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Journalists need to be better citizens
The Providence Journal


May 17, 2005

Usually, if you do a bad job in my business, the worst that happens is you have to run a correction.

Last week, some sloppy journalism apparently got a lot of people killed.

Newsweek magazine reported on May 9 that military interrogators flushed a copy of the Koran down a toilet at a Guantanamo Bay, Cuba, prison to rattle terrorist suspects.

The story sparked riots in Afghanistan and elsewhere, and so far 17 people have died.

Now, Newsweek admits it made errors in reporting and is backing away from the Koran allegation.

Add that to what Dan Rather and CBS did with their false report questioning President Bush's military records, and my profession isn't looking too good these days.

People say we rely too much on questionable sources and rush along without enough research.

I don't disagree. But there are two other things that have left me miffed.

First, I'm astonished by our credulity.

How could we believe this stuff?

In the case of the Dan Rather mess, how could they believe that a known Bush-hater suddenly found copies of authentic military documents from the early 1970s smearing the president?

As far as Newsweek's story - have you ever tried to flush a book down a commode?

I'm not surprised that journalists are occasionally so gullible. We like to say we are skeptics, even cynics, but we're not always that way. When we're on an explosive trail, we seldom tell ourselves, "It doesn't add up." We want to believe it. We want the glory of the big story. So we place too much weight on sources who tell us what we hope to hear.

There's a second factor that gets us into the kind of trouble Newsweek is in today and CBS got into on the Bush story. It cuts to the heart of what I think is wrong with some reporters.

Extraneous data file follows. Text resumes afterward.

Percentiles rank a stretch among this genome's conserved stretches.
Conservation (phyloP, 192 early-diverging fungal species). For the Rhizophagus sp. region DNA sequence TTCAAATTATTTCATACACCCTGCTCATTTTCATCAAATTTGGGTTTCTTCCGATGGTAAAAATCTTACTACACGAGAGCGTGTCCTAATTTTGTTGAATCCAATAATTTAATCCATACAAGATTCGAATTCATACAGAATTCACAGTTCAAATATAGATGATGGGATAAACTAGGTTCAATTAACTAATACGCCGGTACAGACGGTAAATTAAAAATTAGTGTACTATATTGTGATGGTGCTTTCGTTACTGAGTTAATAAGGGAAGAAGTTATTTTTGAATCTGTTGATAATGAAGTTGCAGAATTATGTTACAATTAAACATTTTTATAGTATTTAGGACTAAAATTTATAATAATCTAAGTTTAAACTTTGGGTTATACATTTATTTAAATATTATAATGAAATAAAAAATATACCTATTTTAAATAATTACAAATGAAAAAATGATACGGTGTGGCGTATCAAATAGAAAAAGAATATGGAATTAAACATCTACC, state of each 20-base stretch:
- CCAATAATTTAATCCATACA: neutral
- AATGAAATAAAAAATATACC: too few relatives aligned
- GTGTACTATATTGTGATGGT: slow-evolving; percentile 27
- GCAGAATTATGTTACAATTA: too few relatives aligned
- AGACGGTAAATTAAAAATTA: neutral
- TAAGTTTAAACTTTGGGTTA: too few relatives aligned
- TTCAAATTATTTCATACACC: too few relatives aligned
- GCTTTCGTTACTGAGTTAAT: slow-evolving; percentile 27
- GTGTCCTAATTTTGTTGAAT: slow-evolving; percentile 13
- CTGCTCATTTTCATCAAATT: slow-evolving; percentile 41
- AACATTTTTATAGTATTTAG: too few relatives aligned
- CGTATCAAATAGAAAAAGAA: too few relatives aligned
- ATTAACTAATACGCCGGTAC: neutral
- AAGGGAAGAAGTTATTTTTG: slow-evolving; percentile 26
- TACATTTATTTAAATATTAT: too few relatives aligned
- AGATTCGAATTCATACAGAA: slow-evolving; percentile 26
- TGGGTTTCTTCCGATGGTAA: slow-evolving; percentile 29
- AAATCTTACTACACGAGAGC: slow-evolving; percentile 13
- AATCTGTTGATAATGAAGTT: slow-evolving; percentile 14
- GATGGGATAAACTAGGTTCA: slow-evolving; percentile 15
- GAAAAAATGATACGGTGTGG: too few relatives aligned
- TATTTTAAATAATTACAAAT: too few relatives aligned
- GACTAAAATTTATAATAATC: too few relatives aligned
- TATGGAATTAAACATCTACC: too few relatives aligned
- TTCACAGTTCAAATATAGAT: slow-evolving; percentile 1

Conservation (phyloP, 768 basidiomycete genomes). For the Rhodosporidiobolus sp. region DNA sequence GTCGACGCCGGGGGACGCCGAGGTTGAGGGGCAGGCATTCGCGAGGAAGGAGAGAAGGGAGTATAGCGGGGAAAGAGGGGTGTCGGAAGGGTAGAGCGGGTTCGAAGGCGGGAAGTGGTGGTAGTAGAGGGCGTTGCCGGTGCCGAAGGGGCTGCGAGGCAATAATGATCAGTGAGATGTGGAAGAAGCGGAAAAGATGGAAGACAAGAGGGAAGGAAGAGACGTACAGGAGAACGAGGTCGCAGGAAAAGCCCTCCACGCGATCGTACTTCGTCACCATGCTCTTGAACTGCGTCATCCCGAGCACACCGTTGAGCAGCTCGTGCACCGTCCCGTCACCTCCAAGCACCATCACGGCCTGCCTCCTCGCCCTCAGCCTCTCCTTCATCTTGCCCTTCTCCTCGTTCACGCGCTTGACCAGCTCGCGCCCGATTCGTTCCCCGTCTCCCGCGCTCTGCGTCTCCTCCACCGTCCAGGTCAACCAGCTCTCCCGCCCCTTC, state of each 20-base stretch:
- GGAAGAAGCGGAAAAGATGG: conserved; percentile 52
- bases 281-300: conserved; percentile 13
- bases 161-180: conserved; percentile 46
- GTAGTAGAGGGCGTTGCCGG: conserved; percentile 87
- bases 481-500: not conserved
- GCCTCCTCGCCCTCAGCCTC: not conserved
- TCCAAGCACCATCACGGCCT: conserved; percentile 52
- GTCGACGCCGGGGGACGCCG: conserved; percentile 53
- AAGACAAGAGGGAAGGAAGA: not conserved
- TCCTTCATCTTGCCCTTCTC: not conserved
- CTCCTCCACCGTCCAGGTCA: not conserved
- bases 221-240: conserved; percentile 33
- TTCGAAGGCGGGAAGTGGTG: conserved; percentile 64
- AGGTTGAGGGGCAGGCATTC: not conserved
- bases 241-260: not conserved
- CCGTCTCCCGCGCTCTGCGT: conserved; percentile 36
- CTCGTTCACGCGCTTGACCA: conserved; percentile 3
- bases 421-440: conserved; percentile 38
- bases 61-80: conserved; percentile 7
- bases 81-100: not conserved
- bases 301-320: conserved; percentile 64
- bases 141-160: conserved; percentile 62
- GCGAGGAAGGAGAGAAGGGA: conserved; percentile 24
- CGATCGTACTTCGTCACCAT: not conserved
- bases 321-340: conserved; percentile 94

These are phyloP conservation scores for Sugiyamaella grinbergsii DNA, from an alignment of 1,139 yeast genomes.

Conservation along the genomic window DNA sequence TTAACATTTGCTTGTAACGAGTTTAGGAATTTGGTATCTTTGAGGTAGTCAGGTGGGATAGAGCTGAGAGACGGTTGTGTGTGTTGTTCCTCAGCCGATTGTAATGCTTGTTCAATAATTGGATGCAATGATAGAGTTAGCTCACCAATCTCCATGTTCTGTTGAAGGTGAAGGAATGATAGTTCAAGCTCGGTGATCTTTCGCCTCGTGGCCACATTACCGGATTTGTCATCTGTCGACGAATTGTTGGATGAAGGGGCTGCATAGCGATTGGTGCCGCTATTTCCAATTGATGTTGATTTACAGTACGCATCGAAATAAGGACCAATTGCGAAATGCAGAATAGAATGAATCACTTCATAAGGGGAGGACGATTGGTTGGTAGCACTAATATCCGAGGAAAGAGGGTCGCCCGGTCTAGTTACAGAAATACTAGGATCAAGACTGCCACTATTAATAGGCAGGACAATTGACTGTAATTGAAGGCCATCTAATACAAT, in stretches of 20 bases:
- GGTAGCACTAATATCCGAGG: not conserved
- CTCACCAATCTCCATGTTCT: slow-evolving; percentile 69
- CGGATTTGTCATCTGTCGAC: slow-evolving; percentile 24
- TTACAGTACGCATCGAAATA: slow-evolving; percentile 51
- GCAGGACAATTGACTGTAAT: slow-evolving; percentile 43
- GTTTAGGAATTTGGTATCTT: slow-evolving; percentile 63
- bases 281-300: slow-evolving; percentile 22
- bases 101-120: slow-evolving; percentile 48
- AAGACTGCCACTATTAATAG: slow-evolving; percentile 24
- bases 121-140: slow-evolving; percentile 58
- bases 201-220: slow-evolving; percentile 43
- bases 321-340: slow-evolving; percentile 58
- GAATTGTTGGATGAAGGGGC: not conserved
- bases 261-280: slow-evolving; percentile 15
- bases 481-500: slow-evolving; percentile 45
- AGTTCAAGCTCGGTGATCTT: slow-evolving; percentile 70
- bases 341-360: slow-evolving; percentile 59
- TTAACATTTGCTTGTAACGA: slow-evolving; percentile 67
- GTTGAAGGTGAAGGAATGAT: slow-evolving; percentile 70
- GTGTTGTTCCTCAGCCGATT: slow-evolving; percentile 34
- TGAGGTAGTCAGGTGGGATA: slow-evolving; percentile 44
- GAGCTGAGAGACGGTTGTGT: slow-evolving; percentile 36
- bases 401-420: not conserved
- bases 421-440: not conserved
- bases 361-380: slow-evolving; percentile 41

Too many of us feel we have no obligation to citizenship, only journalism.

I'm not saying we should censor ourselves if we think a story will taint government and country. Fresh air is good for democracy.

But I'm convinced that if journalists cared as much about being citizens as getting the story, we'd be more careful, and thorough, in our reporting.

In June 1998, CNN broke a disturbing story. It reported that, in 1970, U.S. special forces tracked down American deserters who had sneaked into Laos and killed them with sarin nerve gas.

The report caused an international outcry because the use of sarin would have been a war crime. Not to mention the domestic outrage that our military would gas Americans, whatever their status.

The problem was that the report was false. It should have been no surprise. Americans gassing other Americans? It doesn't sound credible. You have to wonder how professional journalists could have believed it.

I'll tell you how.

CNN journalists wanted the glory of a big expose, so they checked their bull-detectors at the door.

I'm convinced they'd have been more skeptical had they a greater sense of citizenship. They'd have thought about the catastrophic consequences of such a story and been more careful.

Just as Newsweek should have been more careful with its report of a Koran being desecrated by the U.S. military.

It's simple: If we were better citizens, we'd be better journalists.

Lately, too often, we've failed at both.


Mark Patinkin can be reached at mpatinkin (at)
Distributed to subcribers by Scripps Howard News Service,

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